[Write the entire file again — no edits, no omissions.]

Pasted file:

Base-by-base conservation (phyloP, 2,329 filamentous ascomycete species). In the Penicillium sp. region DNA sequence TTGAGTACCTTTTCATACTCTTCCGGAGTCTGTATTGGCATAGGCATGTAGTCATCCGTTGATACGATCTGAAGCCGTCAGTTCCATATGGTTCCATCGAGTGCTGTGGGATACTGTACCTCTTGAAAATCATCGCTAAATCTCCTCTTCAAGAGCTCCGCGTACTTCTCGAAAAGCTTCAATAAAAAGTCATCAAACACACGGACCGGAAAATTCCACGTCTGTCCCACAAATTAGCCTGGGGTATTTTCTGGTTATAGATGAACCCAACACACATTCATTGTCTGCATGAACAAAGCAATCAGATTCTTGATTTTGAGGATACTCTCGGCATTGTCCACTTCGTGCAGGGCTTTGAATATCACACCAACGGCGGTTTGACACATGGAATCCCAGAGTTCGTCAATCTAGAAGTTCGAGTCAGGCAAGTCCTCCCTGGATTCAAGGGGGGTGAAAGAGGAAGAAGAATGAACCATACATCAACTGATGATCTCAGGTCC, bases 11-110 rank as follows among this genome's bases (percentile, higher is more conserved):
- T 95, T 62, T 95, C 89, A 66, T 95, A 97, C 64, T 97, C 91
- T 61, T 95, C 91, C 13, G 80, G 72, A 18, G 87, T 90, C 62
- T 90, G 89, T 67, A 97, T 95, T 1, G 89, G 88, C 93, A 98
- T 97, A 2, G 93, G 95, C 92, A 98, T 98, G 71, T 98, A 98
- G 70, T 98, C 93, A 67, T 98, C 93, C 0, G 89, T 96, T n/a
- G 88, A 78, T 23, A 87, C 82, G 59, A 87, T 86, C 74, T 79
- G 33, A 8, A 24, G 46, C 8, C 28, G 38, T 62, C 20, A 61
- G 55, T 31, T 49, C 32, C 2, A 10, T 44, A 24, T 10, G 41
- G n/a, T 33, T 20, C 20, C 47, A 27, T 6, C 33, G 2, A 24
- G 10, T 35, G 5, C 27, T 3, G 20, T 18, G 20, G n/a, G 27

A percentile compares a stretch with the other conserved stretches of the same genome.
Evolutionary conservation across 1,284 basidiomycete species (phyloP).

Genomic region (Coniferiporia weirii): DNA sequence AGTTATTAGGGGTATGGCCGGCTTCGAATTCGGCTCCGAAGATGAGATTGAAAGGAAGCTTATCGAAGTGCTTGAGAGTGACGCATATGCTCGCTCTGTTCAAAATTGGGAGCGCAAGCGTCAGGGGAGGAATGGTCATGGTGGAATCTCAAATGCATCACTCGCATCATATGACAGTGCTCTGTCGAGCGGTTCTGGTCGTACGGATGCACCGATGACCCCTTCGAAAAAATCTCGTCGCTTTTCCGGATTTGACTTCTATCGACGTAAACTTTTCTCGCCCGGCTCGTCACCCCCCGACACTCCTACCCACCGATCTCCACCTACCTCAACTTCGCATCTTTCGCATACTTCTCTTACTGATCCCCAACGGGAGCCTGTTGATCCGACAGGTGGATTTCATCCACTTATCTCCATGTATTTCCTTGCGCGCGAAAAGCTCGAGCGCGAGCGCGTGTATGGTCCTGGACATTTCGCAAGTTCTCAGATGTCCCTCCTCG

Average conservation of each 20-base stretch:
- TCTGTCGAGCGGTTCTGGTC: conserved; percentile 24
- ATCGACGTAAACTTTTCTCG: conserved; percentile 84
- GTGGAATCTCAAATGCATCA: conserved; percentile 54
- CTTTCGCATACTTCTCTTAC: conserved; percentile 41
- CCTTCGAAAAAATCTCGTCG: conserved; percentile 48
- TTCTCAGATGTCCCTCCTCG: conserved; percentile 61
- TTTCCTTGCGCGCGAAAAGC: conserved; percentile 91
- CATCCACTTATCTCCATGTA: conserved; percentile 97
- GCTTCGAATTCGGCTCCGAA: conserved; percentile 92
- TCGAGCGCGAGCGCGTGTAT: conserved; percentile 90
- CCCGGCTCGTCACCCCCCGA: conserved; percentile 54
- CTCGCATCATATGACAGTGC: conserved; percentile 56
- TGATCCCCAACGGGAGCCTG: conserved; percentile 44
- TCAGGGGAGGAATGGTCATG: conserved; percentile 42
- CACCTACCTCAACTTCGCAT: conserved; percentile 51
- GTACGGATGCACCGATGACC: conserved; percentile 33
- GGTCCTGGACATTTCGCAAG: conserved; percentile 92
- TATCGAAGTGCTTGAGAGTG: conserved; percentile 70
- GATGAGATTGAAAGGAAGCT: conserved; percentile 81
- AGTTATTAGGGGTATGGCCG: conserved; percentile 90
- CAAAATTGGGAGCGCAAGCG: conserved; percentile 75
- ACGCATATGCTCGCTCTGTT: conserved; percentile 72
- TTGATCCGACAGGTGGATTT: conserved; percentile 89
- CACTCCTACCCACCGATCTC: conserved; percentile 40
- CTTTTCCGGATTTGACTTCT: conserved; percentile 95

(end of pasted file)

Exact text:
Base-by-base conservation (phyloP, 2,329 filamentous ascomycete species). In the Penicillium sp. region DNA sequence TTGAGTACCTTTTCATACTCTTCCGGAGTCTGTATTGGCATAGGCATGTAGTCATCCGTTGATACGATCTGAAGCCGTCAGTTCCATATGGTTCCATCGAGTGCTGTGGGATACTGTACCTCTTGAAAATCATCGCTAAATCTCCTCTTCAAGAGCTCCGCGTACTTCTCGAAAAGCTTCAATAAAAAGTCATCAAACACACGGACCGGAAAATTCCACGTCTGTCCCACAAATTAGCCTGGGGTATTTTCTGGTTATAGATGAACCCAACACACATTCATTGTCTGCATGAACAAAGCAATCAGATTCTTGATTTTGAGGATACTCTCGGCATTGTCCACTTCGTGCAGGGCTTTGAATATCACACCAACGGCGGTTTGACACATGGAATCCCAGAGTTCGTCAATCTAGAAGTTCGAGTCAGGCAAGTCCTCCCTGGATTCAAGGGGGGTGAAAGAGGAAGAAGAATGAACCATACATCAACTGATGATCTCAGGTCC, bases 11-110 rank as follows among this genome's bases (percentile, higher is more conserved):
- T 95, T 62, T 95, C 89, A 66, T 95, A 97, C 64, T 97, C 91
- T 61, T 95, C 91, C 13, G 80, G 72, A 18, G 87, T 90, C 62
- T 90, G 89, T 67, A 97, T 95, T 1, G 89, G 88, C 93, A 98
- T 97, A 2, G 93, G 95, C 92, A 98, T 98, G 71, T 98, A 98
- G 70, T 98, C 93, A 67, T 98, C 93, C 0, G 89, T 96, T n/a
- G 88, A 78, T 23, A 87, C 82, G 59, A 87, T 86, C 74, T 79
- G 33, A 8, A 24, G 46, C 8, C 28, G 38, T 62, C 20, A 61
- G 55, T 31, T 49, C 32, C 2, A 10, T 44, A 24, T 10, G 41
- G n/a, T 33, T 20, C 20, C 47, A 27, T 6, C 33, G 2, A 24
- G 10, T 35, G 5, C 27, T 3, G 20, T 18, G 20, G n/a, G 27

A percentile compares a stretch with the other conserved stretches of the same genome.
Evolutionary conservation across 1,284 basidiomycete species (phyloP).

Genomic region (Coniferiporia weirii): DNA sequence AGTTATTAGGGGTATGGCCGGCTTCGAATTCGGCTCCGAAGATGAGATTGAAAGGAAGCTTATCGAAGTGCTTGAGAGTGACGCATATGCTCGCTCTGTTCAAAATTGGGAGCGCAAGCGTCAGGGGAGGAATGGTCATGGTGGAATCTCAAATGCATCACTCGCATCATATGACAGTGCTCTGTCGAGCGGTTCTGGTCGTACGGATGCACCGATGACCCCTTCGAAAAAATCTCGTCGCTTTTCCGGATTTGACTTCTATCGACGTAAACTTTTCTCGCCCGGCTCGTCACCCCCCGACACTCCTACCCACCGATCTCCACCTACCTCAACTTCGCATCTTTCGCATACTTCTCTTACTGATCCCCAACGGGAGCCTGTTGATCCGACAGGTGGATTTCATCCACTTATCTCCATGTATTTCCTTGCGCGCGAAAAGCTCGAGCGCGAGCGCGTGTATGGTCCTGGACATTTCGCAAGTTCTCAGATGTCCCTCCTCG

Average conservation of each 20-base stretch:
- TCTGTCGAGCGGTTCTGGTC: conserved; percentile 24
- ATCGACGTAAACTTTTCTCG: conserved; percentile 84
- GTGGAATCTCAAATGCATCA: conserved; percentile 54
- CTTTCGCATACTTCTCTTAC: conserved; percentile 41
- CCTTCGAAAAAATCTCGTCG: conserved; percentile 48
- TTCTCAGATGTCCCTCCTCG: conserved; percentile 61
- TTTCCTTGCGCGCGAAAAGC: conserved; percentile 91
- CATCCACTTATCTCCATGTA: conserved; percentile 97
- GCTTCGAATTCGGCTCCGAA: conserved; percentile 92
- TCGAGCGCGAGCGCGTGTAT: conserved; percentile 90
- CCCGGCTCGTCACCCCCCGA: conserved; percentile 54
- CTCGCATCATATGACAGTGC: conserved; percentile 56
- TGATCCCCAACGGGAGCCTG: conserved; percentile 44
- TCAGGGGAGGAATGGTCATG: conserved; percentile 42
- CACCTACCTCAACTTCGCAT: conserved; percentile 51
- GTACGGATGCACCGATGACC: conserved; percentile 33
- GGTCCTGGACATTTCGCAAG: conserved; percentile 92
- TATCGAAGTGCTTGAGAGTG: conserved; percentile 70
- GATGAGATTGAAAGGAAGCT: conserved; percentile 81
- AGTTATTAGGGGTATGGCCG: conserved; percentile 90
- CAAAATTGGGAGCGCAAGCG: conserved; percentile 75
- ACGCATATGCTCGCTCTGTT: conserved; percentile 72
- TTGATCCGACAGGTGGATTT: conserved; percentile 89
- CACTCCTACCCACCGATCTC: conserved; percentile 40
- CTTTTCCGGATTTGACTTCT: conserved; percentile 95